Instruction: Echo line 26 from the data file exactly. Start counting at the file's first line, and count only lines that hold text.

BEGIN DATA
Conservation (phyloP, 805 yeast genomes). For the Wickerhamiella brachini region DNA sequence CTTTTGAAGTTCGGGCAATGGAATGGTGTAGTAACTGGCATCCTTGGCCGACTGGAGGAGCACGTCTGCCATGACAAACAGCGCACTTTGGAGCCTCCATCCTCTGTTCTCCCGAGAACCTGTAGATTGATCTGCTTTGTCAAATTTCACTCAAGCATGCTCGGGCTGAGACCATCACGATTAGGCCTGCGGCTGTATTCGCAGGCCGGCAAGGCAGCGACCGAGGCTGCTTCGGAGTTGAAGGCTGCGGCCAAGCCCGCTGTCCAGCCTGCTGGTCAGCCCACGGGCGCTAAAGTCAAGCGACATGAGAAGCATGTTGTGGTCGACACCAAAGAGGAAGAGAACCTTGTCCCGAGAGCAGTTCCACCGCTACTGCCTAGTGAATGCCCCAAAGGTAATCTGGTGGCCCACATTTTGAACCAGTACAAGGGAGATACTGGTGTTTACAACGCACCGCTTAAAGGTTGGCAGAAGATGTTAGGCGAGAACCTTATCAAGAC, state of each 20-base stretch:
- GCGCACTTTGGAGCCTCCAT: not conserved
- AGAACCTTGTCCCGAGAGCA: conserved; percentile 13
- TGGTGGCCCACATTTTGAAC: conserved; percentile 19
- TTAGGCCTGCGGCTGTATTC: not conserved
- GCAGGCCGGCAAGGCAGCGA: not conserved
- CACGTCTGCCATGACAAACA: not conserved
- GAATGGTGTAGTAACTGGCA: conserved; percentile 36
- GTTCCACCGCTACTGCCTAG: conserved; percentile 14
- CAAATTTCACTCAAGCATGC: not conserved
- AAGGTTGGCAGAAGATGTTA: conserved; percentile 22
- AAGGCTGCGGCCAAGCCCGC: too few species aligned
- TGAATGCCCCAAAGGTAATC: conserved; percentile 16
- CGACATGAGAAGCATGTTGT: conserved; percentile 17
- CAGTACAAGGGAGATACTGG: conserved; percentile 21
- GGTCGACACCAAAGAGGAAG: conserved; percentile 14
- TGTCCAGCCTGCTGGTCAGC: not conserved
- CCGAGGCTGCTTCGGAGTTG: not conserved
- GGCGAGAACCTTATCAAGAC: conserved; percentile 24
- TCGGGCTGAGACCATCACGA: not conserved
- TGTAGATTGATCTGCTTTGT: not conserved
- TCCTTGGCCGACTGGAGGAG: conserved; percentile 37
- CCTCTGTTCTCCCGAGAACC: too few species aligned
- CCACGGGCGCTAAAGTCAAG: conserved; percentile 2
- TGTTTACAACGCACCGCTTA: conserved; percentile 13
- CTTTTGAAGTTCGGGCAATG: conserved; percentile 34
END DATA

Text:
- CTTTTGAAGTTCGGGCAATG: conserved; percentile 34